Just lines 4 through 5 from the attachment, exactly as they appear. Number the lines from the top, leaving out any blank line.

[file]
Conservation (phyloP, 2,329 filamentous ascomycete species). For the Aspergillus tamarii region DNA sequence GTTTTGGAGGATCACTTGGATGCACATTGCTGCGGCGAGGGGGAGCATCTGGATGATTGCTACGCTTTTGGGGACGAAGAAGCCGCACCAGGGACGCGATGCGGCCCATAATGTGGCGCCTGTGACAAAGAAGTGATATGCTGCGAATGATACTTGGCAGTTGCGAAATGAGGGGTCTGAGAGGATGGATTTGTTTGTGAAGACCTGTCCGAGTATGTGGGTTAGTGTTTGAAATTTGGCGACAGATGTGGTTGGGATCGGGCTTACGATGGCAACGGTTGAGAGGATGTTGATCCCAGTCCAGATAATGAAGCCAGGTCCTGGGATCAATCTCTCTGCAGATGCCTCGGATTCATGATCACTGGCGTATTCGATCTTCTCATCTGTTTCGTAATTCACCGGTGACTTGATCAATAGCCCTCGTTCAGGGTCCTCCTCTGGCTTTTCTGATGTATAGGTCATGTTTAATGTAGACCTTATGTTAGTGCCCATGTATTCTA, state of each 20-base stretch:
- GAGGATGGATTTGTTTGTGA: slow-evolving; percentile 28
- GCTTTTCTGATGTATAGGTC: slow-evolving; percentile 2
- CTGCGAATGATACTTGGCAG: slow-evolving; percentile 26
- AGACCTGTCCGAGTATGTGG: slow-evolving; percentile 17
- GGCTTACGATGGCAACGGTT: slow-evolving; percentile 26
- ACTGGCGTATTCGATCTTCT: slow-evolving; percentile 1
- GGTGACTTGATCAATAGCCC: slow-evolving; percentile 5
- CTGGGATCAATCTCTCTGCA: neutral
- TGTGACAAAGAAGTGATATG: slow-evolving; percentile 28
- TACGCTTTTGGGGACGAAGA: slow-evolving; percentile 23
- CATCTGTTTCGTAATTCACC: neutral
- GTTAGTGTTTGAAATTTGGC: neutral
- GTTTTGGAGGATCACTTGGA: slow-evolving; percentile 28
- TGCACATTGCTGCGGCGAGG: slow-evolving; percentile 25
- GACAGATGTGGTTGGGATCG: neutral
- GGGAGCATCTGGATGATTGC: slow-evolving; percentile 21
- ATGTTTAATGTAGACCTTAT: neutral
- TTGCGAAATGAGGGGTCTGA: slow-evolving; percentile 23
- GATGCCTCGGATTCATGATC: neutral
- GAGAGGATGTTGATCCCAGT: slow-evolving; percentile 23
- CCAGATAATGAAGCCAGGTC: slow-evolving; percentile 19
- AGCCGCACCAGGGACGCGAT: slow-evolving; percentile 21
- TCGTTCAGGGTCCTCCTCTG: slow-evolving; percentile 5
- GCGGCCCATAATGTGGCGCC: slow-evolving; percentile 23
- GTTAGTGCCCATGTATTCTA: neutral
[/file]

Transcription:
- CTGCGAATGATACTTGGCAG: slow-evolving; percentile 26
- AGACCTGTCCGAGTATGTGG: slow-evolving; percentile 17